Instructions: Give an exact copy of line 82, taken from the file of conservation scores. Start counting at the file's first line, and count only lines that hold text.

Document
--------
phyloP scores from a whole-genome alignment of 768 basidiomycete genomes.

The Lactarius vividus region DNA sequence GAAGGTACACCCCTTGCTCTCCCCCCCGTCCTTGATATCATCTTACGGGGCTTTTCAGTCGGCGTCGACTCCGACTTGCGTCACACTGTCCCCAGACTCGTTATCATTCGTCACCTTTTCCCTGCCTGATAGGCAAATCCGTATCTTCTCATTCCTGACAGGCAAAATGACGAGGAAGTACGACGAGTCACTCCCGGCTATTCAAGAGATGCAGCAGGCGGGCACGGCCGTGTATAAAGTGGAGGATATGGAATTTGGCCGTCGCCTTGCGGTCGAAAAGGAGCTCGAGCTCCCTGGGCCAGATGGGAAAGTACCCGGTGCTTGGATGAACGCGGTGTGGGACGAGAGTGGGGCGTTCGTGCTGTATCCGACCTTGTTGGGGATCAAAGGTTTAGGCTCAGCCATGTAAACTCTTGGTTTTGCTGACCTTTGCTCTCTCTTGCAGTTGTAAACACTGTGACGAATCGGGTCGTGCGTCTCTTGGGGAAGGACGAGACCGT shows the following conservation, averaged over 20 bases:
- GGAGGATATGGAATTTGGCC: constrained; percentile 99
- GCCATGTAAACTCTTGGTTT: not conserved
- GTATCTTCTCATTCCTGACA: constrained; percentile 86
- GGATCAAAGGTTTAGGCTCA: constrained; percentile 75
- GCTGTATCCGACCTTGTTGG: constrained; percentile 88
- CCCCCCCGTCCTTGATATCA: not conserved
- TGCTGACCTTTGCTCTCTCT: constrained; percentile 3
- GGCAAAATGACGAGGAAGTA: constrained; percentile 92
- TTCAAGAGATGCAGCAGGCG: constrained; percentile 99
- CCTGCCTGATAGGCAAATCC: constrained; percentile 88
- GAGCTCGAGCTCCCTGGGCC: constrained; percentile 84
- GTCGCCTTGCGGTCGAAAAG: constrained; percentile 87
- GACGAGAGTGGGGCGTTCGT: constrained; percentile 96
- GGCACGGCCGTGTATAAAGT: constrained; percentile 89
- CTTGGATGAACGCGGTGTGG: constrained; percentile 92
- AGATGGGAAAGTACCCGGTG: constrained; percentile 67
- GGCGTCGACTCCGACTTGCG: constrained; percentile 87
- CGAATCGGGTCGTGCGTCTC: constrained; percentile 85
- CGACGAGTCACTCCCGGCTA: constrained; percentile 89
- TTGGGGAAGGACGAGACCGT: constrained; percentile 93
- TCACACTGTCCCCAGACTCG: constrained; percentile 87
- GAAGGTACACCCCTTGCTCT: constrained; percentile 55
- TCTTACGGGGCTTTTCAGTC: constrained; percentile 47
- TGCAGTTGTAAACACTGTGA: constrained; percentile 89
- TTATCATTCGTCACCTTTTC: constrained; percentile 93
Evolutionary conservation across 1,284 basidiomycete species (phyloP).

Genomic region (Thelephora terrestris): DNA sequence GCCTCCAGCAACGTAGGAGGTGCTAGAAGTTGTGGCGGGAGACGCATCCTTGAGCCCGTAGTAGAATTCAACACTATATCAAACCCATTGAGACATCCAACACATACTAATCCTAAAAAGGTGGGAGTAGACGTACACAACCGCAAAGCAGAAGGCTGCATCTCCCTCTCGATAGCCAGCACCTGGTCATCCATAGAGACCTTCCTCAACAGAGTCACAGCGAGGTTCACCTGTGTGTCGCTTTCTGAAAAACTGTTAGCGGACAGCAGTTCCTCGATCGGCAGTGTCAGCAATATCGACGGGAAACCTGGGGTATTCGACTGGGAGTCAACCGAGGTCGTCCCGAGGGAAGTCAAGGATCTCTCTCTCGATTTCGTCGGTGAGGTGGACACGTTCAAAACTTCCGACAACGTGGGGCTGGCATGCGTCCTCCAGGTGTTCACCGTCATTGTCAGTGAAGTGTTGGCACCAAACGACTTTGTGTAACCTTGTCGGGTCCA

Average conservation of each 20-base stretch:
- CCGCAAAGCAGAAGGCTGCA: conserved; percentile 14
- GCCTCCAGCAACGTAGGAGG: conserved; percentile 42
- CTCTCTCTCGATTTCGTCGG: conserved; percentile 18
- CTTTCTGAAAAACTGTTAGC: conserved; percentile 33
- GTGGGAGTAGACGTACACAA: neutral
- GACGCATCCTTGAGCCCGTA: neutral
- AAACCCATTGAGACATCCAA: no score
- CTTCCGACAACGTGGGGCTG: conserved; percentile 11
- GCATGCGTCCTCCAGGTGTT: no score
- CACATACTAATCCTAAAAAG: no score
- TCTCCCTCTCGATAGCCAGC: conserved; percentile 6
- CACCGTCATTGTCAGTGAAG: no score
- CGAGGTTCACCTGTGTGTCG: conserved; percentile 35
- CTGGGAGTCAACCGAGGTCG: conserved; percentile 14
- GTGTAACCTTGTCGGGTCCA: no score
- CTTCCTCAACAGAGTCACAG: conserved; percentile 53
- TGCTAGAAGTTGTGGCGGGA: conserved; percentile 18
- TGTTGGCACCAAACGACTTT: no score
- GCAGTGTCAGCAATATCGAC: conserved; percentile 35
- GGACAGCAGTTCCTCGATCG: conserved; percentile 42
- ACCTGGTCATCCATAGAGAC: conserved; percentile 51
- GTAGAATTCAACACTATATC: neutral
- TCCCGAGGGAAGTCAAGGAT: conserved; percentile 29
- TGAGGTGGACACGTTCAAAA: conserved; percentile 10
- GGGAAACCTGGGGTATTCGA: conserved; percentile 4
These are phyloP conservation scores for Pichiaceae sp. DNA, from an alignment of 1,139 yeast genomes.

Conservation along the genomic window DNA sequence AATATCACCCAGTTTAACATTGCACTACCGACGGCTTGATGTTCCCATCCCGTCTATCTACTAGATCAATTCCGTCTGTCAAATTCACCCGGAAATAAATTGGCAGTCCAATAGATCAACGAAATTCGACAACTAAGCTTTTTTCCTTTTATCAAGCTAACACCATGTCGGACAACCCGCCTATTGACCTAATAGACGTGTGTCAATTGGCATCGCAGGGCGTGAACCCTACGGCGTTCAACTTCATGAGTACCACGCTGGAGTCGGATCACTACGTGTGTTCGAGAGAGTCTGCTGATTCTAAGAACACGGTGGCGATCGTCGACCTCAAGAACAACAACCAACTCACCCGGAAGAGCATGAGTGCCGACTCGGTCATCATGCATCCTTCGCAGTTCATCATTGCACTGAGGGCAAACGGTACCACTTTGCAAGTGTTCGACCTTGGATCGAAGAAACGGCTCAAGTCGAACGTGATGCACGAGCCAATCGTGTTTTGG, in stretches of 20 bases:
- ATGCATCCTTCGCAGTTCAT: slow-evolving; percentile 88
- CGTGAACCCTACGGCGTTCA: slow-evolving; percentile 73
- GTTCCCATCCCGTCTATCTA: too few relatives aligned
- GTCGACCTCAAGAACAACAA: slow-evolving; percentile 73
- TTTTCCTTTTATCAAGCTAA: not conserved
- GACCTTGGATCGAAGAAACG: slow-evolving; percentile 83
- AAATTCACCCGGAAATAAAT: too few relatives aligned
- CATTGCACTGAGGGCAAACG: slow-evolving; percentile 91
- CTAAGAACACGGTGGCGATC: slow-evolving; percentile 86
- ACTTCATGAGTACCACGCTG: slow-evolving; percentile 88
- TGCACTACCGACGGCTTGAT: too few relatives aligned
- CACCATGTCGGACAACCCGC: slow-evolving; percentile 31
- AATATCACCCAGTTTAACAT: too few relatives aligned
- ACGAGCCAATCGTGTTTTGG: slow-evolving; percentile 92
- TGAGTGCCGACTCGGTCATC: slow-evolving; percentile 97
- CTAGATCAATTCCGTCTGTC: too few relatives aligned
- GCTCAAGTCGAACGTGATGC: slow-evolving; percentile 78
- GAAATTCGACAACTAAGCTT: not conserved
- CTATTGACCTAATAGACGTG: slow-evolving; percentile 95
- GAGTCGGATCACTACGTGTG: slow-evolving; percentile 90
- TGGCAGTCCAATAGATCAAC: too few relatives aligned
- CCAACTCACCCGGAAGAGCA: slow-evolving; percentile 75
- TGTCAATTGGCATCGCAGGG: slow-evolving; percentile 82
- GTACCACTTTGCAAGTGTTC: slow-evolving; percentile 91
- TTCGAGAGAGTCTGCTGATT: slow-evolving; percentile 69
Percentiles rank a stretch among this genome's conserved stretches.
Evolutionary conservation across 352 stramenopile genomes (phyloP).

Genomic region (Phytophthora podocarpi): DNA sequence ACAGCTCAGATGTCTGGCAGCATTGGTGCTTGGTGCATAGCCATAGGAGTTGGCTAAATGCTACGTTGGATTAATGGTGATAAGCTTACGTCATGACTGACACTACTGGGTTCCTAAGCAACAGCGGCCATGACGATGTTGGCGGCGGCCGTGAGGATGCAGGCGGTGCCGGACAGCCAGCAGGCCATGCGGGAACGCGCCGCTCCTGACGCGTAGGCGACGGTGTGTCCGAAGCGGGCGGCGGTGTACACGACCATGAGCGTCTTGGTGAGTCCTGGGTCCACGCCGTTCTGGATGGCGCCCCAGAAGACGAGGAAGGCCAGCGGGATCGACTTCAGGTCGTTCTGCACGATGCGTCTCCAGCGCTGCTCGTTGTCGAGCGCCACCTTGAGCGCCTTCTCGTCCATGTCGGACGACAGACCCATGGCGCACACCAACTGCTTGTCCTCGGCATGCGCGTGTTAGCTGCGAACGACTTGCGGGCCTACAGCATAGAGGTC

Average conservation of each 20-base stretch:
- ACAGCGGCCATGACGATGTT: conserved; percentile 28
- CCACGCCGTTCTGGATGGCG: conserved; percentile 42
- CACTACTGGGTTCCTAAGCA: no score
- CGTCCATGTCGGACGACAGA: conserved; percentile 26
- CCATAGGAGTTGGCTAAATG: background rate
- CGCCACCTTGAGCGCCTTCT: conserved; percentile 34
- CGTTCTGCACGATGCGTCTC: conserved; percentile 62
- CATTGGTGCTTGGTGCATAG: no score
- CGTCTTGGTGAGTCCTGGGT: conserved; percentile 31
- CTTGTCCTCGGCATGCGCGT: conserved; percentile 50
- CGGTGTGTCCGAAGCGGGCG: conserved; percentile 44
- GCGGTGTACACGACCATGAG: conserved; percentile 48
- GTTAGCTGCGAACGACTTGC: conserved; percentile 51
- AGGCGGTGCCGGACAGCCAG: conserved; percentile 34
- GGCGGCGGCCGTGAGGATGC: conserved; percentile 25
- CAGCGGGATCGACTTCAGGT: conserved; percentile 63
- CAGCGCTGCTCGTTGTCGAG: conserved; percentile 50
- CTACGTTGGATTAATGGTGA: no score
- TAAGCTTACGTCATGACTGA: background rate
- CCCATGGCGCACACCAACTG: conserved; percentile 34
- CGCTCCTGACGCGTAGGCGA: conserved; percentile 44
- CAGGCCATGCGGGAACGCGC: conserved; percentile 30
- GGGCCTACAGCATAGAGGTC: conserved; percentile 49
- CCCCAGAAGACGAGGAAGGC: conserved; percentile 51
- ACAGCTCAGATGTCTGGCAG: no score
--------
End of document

- TTCGAGAGAGTCTGCTGATT: slow-evolving; percentile 69